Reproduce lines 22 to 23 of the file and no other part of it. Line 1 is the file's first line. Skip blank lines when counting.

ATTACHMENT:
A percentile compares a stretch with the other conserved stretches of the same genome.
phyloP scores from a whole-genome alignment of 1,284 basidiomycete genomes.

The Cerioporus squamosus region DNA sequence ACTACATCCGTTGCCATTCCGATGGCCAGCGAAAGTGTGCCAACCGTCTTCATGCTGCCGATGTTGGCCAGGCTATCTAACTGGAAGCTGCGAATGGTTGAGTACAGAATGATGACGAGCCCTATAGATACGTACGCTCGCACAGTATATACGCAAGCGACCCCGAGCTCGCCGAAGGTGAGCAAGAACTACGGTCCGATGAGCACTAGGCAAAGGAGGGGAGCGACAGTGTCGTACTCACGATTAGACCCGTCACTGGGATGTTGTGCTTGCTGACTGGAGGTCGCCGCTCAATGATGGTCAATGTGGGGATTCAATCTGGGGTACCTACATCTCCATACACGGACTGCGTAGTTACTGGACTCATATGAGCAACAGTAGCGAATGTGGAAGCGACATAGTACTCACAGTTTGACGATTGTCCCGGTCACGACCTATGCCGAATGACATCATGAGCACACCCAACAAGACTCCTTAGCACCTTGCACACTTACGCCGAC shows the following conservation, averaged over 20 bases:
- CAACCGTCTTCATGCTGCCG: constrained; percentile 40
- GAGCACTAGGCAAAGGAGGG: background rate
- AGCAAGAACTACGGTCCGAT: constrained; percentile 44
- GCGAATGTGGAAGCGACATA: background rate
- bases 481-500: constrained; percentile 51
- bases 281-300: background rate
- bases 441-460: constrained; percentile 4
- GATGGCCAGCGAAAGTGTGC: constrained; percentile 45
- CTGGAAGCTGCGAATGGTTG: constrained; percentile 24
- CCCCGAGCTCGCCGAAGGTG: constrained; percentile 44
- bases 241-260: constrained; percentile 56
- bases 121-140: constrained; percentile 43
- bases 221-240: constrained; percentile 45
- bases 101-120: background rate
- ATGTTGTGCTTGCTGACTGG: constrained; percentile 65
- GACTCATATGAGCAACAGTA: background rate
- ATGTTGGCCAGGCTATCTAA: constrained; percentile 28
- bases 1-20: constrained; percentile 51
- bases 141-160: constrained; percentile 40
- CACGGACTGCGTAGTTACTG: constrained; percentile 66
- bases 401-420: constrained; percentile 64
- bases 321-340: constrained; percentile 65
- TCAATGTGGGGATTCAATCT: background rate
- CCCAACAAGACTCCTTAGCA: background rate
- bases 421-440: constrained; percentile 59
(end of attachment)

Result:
- bases 141-160: constrained; percentile 40
- CACGGACTGCGTAGTTACTG: constrained; percentile 66